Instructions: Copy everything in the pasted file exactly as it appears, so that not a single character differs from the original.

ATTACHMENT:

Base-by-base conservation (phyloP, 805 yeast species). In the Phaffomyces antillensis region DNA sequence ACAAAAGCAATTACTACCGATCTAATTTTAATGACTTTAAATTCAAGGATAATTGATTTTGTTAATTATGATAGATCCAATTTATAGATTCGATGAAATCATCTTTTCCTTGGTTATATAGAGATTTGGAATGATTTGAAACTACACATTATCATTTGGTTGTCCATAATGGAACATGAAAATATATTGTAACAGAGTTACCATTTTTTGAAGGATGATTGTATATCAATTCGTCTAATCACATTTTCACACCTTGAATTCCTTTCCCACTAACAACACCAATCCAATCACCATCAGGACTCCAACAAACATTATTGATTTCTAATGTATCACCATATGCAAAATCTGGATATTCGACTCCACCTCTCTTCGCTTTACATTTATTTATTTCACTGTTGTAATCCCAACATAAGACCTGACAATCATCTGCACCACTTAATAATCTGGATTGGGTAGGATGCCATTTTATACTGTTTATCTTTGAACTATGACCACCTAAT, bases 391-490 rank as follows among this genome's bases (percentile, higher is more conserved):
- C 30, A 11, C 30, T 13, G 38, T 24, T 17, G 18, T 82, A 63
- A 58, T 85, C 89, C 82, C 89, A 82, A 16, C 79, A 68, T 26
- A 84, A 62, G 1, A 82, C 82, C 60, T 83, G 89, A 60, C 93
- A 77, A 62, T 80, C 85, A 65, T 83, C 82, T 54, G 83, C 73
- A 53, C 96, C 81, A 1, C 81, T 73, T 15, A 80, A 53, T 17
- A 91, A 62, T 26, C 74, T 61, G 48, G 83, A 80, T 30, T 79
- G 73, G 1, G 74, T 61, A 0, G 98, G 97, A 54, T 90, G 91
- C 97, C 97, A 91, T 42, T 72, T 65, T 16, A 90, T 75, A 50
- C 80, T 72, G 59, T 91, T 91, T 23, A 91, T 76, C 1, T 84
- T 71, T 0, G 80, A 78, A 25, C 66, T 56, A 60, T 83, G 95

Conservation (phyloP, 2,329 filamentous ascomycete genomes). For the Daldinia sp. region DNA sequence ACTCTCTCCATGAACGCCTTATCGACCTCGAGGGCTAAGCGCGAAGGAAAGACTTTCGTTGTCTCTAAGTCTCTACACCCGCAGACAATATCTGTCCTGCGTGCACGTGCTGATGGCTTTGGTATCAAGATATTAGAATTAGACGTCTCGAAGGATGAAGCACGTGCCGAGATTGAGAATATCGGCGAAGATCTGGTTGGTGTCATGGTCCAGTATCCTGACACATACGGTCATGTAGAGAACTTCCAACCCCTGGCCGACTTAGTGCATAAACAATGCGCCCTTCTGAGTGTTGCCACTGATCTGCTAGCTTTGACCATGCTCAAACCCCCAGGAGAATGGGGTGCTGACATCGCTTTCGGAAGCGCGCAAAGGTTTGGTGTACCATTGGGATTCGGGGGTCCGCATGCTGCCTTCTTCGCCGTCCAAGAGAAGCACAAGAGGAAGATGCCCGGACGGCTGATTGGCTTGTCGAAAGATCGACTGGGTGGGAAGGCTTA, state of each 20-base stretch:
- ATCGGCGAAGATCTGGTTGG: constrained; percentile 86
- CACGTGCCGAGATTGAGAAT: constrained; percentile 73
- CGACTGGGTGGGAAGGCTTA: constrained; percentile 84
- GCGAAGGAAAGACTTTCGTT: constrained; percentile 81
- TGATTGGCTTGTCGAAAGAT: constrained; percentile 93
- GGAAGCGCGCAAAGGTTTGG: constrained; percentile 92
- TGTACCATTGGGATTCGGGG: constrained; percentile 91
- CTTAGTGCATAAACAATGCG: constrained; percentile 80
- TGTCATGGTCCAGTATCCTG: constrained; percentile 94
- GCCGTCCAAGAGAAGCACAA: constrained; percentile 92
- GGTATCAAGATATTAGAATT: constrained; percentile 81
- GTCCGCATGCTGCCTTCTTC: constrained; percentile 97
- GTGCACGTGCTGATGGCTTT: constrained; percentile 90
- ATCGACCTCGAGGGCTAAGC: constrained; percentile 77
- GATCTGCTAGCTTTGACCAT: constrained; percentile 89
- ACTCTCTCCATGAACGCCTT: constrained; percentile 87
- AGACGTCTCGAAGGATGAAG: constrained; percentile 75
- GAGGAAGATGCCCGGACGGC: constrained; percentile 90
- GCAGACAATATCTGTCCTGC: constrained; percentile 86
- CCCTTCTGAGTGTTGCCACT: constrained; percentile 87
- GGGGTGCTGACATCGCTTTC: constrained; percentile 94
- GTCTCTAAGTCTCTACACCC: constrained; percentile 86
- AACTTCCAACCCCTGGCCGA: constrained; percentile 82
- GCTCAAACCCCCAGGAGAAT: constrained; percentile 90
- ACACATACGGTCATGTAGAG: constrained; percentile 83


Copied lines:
Base-by-base conservation (phyloP, 805 yeast species). In the Phaffomyces antillensis region DNA sequence ACAAAAGCAATTACTACCGATCTAATTTTAATGACTTTAAATTCAAGGATAATTGATTTTGTTAATTATGATAGATCCAATTTATAGATTCGATGAAATCATCTTTTCCTTGGTTATATAGAGATTTGGAATGATTTGAAACTACACATTATCATTTGGTTGTCCATAATGGAACATGAAAATATATTGTAACAGAGTTACCATTTTTTGAAGGATGATTGTATATCAATTCGTCTAATCACATTTTCACACCTTGAATTCCTTTCCCACTAACAACACCAATCCAATCACCATCAGGACTCCAACAAACATTATTGATTTCTAATGTATCACCATATGCAAAATCTGGATATTCGACTCCACCTCTCTTCGCTTTACATTTATTTATTTCACTGTTGTAATCCCAACATAAGACCTGACAATCATCTGCACCACTTAATAATCTGGATTGGGTAGGATGCCATTTTATACTGTTTATCTTTGAACTATGACCACCTAAT, bases 391-490 rank as follows among this genome's bases (percentile, higher is more conserved):
- C 30, A 11, C 30, T 13, G 38, T 24, T 17, G 18, T 82, A 63
- A 58, T 85, C 89, C 82, C 89, A 82, A 16, C 79, A 68, T 26
- A 84, A 62, G 1, A 82, C 82, C 60, T 83, G 89, A 60, C 93
- A 77, A 62, T 80, C 85, A 65, T 83, C 82, T 54, G 83, C 73
- A 53, C 96, C 81, A 1, C 81, T 73, T 15, A 80, A 53, T 17
- A 91, A 62, T 26, C 74, T 61, G 48, G 83, A 80, T 30, T 79
- G 73, G 1, G 74, T 61, A 0, G 98, G 97, A 54, T 90, G 91
- C 97, C 97, A 91, T 42, T 72, T 65, T 16, A 90, T 75, A 50
- C 80, T 72, G 59, T 91, T 91, T 23, A 91, T 76, C 1, T 84
- T 71, T 0, G 80, A 78, A 25, C 66, T 56, A 60, T 83, G 95

Conservation (phyloP, 2,329 filamentous ascomycete genomes). For the Daldinia sp. region DNA sequence ACTCTCTCCATGAACGCCTTATCGACCTCGAGGGCTAAGCGCGAAGGAAAGACTTTCGTTGTCTCTAAGTCTCTACACCCGCAGACAATATCTGTCCTGCGTGCACGTGCTGATGGCTTTGGTATCAAGATATTAGAATTAGACGTCTCGAAGGATGAAGCACGTGCCGAGATTGAGAATATCGGCGAAGATCTGGTTGGTGTCATGGTCCAGTATCCTGACACATACGGTCATGTAGAGAACTTCCAACCCCTGGCCGACTTAGTGCATAAACAATGCGCCCTTCTGAGTGTTGCCACTGATCTGCTAGCTTTGACCATGCTCAAACCCCCAGGAGAATGGGGTGCTGACATCGCTTTCGGAAGCGCGCAAAGGTTTGGTGTACCATTGGGATTCGGGGGTCCGCATGCTGCCTTCTTCGCCGTCCAAGAGAAGCACAAGAGGAAGATGCCCGGACGGCTGATTGGCTTGTCGAAAGATCGACTGGGTGGGAAGGCTTA, state of each 20-base stretch:
- ATCGGCGAAGATCTGGTTGG: constrained; percentile 86
- CACGTGCCGAGATTGAGAAT: constrained; percentile 73
- CGACTGGGTGGGAAGGCTTA: constrained; percentile 84
- GCGAAGGAAAGACTTTCGTT: constrained; percentile 81
- TGATTGGCTTGTCGAAAGAT: constrained; percentile 93
- GGAAGCGCGCAAAGGTTTGG: constrained; percentile 92
- TGTACCATTGGGATTCGGGG: constrained; percentile 91
- CTTAGTGCATAAACAATGCG: constrained; percentile 80
- TGTCATGGTCCAGTATCCTG: constrained; percentile 94
- GCCGTCCAAGAGAAGCACAA: constrained; percentile 92
- GGTATCAAGATATTAGAATT: constrained; percentile 81
- GTCCGCATGCTGCCTTCTTC: constrained; percentile 97
- GTGCACGTGCTGATGGCTTT: constrained; percentile 90
- ATCGACCTCGAGGGCTAAGC: constrained; percentile 77
- GATCTGCTAGCTTTGACCAT: constrained; percentile 89
- ACTCTCTCCATGAACGCCTT: constrained; percentile 87
- AGACGTCTCGAAGGATGAAG: constrained; percentile 75
- GAGGAAGATGCCCGGACGGC: constrained; percentile 90
- GCAGACAATATCTGTCCTGC: constrained; percentile 86
- CCCTTCTGAGTGTTGCCACT: constrained; percentile 87
- GGGGTGCTGACATCGCTTTC: constrained; percentile 94
- GTCTCTAAGTCTCTACACCC: constrained; percentile 86
- AACTTCCAACCCCTGGCCGA: constrained; percentile 82
- GCTCAAACCCCCAGGAGAAT: constrained; percentile 90
- ACACATACGGTCATGTAGAG: constrained; percentile 83